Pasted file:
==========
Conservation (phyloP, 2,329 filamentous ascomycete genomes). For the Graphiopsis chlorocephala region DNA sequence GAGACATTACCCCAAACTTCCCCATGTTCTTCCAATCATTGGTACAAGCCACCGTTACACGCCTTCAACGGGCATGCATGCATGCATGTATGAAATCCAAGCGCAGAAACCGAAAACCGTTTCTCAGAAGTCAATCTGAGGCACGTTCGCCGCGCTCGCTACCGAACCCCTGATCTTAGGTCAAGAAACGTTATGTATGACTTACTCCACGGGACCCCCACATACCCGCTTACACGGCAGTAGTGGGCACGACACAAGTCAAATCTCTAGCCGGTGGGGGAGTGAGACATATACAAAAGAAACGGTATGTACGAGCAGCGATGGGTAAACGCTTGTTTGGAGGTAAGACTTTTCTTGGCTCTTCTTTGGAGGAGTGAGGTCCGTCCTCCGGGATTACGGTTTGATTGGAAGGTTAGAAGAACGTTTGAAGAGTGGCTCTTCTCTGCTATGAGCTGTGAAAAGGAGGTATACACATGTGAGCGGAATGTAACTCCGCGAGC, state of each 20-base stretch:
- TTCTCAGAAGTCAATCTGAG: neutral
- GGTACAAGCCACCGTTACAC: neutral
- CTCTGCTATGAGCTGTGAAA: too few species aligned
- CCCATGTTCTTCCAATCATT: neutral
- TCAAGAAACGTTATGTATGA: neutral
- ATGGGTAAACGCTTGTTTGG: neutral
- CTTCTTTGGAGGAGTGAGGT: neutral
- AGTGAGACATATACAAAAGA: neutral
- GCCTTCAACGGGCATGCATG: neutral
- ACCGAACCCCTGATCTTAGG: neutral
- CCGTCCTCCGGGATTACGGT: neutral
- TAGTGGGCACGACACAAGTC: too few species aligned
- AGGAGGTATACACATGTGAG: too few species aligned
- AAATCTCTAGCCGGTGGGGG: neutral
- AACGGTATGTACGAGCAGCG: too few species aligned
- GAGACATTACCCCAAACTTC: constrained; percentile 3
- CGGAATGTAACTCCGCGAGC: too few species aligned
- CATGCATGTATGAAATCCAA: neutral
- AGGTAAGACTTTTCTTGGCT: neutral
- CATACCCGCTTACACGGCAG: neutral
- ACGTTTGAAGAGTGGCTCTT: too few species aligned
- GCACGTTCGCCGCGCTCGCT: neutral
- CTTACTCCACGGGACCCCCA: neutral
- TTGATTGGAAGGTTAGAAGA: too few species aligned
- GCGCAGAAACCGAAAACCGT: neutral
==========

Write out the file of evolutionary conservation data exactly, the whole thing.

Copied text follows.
Conservation (phyloP, 2,329 filamentous ascomycete genomes). For the Graphiopsis chlorocephala region DNA sequence GAGACATTACCCCAAACTTCCCCATGTTCTTCCAATCATTGGTACAAGCCACCGTTACACGCCTTCAACGGGCATGCATGCATGCATGTATGAAATCCAAGCGCAGAAACCGAAAACCGTTTCTCAGAAGTCAATCTGAGGCACGTTCGCCGCGCTCGCTACCGAACCCCTGATCTTAGGTCAAGAAACGTTATGTATGACTTACTCCACGGGACCCCCACATACCCGCTTACACGGCAGTAGTGGGCACGACACAAGTCAAATCTCTAGCCGGTGGGGGAGTGAGACATATACAAAAGAAACGGTATGTACGAGCAGCGATGGGTAAACGCTTGTTTGGAGGTAAGACTTTTCTTGGCTCTTCTTTGGAGGAGTGAGGTCCGTCCTCCGGGATTACGGTTTGATTGGAAGGTTAGAAGAACGTTTGAAGAGTGGCTCTTCTCTGCTATGAGCTGTGAAAAGGAGGTATACACATGTGAGCGGAATGTAACTCCGCGAGC, state of each 20-base stretch:
- TTCTCAGAAGTCAATCTGAG: neutral
- GGTACAAGCCACCGTTACAC: neutral
- CTCTGCTATGAGCTGTGAAA: too few species aligned
- CCCATGTTCTTCCAATCATT: neutral
- TCAAGAAACGTTATGTATGA: neutral
- ATGGGTAAACGCTTGTTTGG: neutral
- CTTCTTTGGAGGAGTGAGGT: neutral
- AGTGAGACATATACAAAAGA: neutral
- GCCTTCAACGGGCATGCATG: neutral
- ACCGAACCCCTGATCTTAGG: neutral
- CCGTCCTCCGGGATTACGGT: neutral
- TAGTGGGCACGACACAAGTC: too few species aligned
- AGGAGGTATACACATGTGAG: too few species aligned
- AAATCTCTAGCCGGTGGGGG: neutral
- AACGGTATGTACGAGCAGCG: too few species aligned
- GAGACATTACCCCAAACTTC: constrained; percentile 3
- CGGAATGTAACTCCGCGAGC: too few species aligned
- CATGCATGTATGAAATCCAA: neutral
- AGGTAAGACTTTTCTTGGCT: neutral
- CATACCCGCTTACACGGCAG: neutral
- ACGTTTGAAGAGTGGCTCTT: too few species aligned
- GCACGTTCGCCGCGCTCGCT: neutral
- CTTACTCCACGGGACCCCCA: neutral
- TTGATTGGAAGGTTAGAAGA: too few species aligned
- GCGCAGAAACCGAAAACCGT: neutral